The statement overnight confirms rumours that had been growing with the industry for the last few weeks.
Audi says that it has "intensified" its existing relationship with Team ABT Schaeffler Audi Sport for the 2016/2017 season, which began in Hong Kong on October 9, and that it is "on the road toward a full factory commitment" to Formula E, although no timeframe has been given.
During Audi's 18 years competing in the WEC and 24 Hours of Le Mans in the prototype class, the company notched up 12 overall victories in the famous endurance race.
Along with its impressive win ratio, the luxury marque also notched up the first victory at Le Mans with a diesel-powered car in 2006, as well as the first triumph by a hybrid vehicle in 2012.
Out of its 185 races in the WEC, Audi managed 106 victories, 80 pole positions, and 94 fastest lap records. The company also racked up nine consecutive championships in the companion American Le Mans Series between 2008 and 2008.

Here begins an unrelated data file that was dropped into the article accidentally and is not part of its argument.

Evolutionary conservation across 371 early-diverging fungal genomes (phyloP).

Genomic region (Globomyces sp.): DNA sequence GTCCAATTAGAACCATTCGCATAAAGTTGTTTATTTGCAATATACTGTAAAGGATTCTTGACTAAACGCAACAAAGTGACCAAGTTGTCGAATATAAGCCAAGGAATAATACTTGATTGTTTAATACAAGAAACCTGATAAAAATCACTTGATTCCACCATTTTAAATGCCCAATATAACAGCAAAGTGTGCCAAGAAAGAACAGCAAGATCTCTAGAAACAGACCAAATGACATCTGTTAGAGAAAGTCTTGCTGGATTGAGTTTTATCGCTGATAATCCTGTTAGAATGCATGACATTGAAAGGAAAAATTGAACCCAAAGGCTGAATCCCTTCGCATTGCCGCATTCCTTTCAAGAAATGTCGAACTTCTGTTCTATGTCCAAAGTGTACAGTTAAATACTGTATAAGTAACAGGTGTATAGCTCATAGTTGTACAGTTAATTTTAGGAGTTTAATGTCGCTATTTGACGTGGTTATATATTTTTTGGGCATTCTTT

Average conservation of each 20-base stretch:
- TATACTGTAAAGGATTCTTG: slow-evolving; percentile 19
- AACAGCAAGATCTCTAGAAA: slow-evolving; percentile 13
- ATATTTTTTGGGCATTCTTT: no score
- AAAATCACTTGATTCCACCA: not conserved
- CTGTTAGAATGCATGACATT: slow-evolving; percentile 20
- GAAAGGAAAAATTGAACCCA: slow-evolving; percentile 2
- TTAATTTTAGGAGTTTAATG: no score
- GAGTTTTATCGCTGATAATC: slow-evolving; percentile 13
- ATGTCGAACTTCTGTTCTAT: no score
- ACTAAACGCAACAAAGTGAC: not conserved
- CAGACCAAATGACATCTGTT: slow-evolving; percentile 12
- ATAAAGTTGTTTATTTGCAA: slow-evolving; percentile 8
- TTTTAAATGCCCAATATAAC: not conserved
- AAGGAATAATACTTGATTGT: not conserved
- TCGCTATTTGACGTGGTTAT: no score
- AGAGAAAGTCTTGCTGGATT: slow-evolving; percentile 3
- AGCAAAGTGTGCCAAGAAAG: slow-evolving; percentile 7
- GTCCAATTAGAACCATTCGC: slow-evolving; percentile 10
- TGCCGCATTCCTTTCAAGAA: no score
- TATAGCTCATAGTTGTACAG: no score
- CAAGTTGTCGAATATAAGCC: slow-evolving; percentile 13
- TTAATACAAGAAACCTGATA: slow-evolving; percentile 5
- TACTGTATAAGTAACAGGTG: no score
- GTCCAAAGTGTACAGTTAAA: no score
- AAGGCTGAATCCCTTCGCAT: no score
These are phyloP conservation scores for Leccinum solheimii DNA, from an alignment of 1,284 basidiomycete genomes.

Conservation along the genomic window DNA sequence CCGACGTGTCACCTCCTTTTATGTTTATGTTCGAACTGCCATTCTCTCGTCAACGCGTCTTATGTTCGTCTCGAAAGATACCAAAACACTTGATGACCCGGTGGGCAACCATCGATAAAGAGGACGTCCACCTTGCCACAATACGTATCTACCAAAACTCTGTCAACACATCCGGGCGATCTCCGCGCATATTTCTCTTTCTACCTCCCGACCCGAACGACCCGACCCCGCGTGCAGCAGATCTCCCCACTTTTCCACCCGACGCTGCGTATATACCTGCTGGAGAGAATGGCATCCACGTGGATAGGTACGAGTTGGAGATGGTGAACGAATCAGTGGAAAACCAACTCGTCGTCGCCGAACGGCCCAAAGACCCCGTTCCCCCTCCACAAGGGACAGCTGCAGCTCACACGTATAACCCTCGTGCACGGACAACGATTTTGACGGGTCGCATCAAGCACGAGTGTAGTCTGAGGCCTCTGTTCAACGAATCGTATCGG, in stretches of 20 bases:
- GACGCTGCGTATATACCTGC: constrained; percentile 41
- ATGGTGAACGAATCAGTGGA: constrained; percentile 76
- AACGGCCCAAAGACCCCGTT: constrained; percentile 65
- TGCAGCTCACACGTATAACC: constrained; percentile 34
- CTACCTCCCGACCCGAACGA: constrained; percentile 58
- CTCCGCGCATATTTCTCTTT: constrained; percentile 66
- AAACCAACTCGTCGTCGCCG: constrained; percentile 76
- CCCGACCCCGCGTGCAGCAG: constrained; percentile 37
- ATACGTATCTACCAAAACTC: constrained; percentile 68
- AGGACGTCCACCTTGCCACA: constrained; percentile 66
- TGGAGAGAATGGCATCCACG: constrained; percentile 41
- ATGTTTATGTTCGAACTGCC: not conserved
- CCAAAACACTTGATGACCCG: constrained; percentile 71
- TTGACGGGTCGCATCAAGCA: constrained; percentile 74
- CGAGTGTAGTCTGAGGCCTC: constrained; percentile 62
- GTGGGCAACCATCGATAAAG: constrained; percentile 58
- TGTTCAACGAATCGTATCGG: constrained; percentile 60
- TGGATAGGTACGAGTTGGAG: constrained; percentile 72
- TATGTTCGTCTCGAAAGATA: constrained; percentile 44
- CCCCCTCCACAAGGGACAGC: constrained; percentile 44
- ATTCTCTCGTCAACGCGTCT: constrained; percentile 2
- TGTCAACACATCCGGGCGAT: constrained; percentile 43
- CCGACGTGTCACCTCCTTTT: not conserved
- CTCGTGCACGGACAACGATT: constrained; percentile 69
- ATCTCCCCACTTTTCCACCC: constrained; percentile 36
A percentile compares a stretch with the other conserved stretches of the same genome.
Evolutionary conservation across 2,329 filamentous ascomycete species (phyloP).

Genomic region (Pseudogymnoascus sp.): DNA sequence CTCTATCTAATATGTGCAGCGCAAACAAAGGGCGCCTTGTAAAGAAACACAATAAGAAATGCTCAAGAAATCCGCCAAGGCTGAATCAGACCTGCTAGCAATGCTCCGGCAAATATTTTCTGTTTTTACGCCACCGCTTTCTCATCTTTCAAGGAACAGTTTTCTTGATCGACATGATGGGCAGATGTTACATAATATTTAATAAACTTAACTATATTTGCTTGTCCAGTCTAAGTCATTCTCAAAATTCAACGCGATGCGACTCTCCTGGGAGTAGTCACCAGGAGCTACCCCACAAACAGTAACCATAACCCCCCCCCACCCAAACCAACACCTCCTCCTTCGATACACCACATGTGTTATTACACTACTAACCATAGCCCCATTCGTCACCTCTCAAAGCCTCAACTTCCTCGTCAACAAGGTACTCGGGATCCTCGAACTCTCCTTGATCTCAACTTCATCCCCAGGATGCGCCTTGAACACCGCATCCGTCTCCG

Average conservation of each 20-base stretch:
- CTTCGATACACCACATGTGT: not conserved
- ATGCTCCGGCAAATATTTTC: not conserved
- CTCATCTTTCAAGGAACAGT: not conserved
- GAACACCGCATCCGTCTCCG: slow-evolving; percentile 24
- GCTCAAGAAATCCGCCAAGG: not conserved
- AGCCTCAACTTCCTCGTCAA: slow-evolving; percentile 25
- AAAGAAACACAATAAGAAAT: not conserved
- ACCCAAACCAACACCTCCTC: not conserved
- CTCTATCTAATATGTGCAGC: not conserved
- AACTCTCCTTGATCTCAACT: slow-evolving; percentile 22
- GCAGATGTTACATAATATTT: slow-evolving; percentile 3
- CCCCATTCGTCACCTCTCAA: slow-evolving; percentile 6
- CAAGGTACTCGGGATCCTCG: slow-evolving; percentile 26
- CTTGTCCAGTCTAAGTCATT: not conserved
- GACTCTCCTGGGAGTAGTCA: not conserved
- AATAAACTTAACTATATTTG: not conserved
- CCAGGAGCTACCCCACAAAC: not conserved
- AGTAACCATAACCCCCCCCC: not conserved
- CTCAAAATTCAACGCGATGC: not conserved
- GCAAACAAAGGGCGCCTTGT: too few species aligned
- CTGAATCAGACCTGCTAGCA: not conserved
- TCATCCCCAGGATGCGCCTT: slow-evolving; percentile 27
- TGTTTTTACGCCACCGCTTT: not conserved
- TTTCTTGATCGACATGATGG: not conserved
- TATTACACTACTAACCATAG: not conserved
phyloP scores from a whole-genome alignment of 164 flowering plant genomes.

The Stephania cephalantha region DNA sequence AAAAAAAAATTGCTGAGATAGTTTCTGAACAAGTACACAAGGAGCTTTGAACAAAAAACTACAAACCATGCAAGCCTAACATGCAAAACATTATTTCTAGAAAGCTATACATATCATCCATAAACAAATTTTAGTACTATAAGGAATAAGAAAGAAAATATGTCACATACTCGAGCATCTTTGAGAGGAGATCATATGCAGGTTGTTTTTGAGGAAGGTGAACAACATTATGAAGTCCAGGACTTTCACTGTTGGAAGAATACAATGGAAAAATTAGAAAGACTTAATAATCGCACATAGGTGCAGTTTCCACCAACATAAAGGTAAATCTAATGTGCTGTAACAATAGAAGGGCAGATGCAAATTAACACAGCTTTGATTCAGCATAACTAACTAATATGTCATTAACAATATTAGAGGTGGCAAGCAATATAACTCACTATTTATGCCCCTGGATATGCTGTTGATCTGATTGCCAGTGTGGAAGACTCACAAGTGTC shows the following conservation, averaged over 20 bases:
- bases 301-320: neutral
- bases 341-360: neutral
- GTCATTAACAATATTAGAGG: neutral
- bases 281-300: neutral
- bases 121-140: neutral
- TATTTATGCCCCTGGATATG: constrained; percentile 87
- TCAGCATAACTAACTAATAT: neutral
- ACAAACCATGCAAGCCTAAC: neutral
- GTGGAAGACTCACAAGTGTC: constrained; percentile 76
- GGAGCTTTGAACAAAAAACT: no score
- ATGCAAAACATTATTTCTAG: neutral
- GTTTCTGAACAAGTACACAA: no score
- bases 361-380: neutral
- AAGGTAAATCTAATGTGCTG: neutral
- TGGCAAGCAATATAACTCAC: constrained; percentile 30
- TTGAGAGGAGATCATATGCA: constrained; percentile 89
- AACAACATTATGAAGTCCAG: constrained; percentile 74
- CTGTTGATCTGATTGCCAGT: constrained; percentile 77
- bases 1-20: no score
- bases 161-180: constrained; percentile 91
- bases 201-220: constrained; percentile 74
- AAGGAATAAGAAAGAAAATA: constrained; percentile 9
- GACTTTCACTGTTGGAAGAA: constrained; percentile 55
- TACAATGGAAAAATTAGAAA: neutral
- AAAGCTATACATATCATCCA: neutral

Above: Audi e-tron quattro concept.
The shift from endurance racing to the electric open-wheel series is part of the Volkswagen Group's reaction to the Dieselgate scandal.
In statement, Rupert Stadler, Audi's chairman, stated: "We’re going to contest the race for the future on electric power. As our production cars are becoming increasingly electric, our motorsport cars, as Audi’s technological spearheads, have to even more so."
Fines, recalls, compensation and other costs related to the saga have reportedly forced the automaker to slash development budgets and product plans, as well as aggressively push into the electric vehicle segment. The Audi e-tron SUV, due in 2018, will be the brand's first full scale production electric vehicle.
Despite shifting from the WEC and Le Mans to Formula E, Audi will continue to compete in the German DTM touring car series.